You will have one red tanget leaf, one Ginger leaf. The girl does that so that her boyfriend will not leave her, will really marry her. So she really loves that boy that she does that and he will not forget her. So while they are saying the gamu the words they use like they go to cut the boy’s heart. Like saying his name and cutting his heart with this and cutting this… [cutting the tanget leaf with a bamboo knife] and then they say some gamu words to this one, this thing. And then they call the boy’s name and say just really cutting his heart to love her or something. While they are doing that if it is really that boy is meant for her then they will have these parrots. This one species. 9 Those parrots that has green, red, yellow feathers. This one is a nice one that really sings. So when that bird comes along they believe that it’s true, she is succeeding in what she is doing. And the boy is going to really love her and marry her.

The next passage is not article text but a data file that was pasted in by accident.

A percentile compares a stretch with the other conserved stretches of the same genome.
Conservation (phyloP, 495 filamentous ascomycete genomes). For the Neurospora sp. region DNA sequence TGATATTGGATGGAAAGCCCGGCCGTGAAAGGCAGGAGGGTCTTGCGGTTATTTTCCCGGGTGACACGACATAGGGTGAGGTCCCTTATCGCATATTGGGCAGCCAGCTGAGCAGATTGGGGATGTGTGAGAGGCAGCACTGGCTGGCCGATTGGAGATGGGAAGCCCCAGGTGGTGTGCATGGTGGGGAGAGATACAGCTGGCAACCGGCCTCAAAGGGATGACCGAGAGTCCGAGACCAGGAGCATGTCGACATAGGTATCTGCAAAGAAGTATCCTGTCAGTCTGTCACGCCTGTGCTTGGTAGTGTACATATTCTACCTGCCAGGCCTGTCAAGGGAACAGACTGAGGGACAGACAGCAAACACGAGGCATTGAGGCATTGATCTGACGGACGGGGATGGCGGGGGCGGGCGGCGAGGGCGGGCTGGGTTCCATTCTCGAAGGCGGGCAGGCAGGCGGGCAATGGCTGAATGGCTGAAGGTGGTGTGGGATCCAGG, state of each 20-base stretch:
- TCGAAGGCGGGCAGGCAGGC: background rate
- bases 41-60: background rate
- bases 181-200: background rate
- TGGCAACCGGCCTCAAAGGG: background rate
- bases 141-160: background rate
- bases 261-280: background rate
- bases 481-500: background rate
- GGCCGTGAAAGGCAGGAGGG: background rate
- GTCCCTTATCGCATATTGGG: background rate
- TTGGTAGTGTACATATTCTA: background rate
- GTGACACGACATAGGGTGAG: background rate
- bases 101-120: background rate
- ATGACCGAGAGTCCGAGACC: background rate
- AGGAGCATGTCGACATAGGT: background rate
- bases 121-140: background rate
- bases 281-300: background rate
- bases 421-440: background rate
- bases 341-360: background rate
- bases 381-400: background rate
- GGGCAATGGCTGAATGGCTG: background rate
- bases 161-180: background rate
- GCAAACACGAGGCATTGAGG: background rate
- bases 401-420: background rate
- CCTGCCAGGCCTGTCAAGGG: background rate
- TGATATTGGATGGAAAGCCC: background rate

The Papuan Lorikeet (urubu ngawe) is regarded in many contexts as an “omen bird”. 7 It is symbolic of beauty (both in appearance and for its song), and also purity. The spell is intended to have the effect of a love potion, and expresses a desire for genuine affection to be realised between husband and wife. In the context of intense belief in the importance of male-female separation, and the high value that Huli males place on the ownership of multiple wives, these affectionate aspects of Huli cultural expression have largely gone unnoticed. The second part of the video is the gamu to strengthen the body in preparation for childbirth. Names of body parts are called while being slapped or rubbed. A transcription is given below.

grass skirt house (for legs)
house for your bum
house for your belly Ge hendeni attraction for toes Ba hendeni
attraction for inner thighs
Are andani
attraction for stomach
Hinuwai tongaro taga haro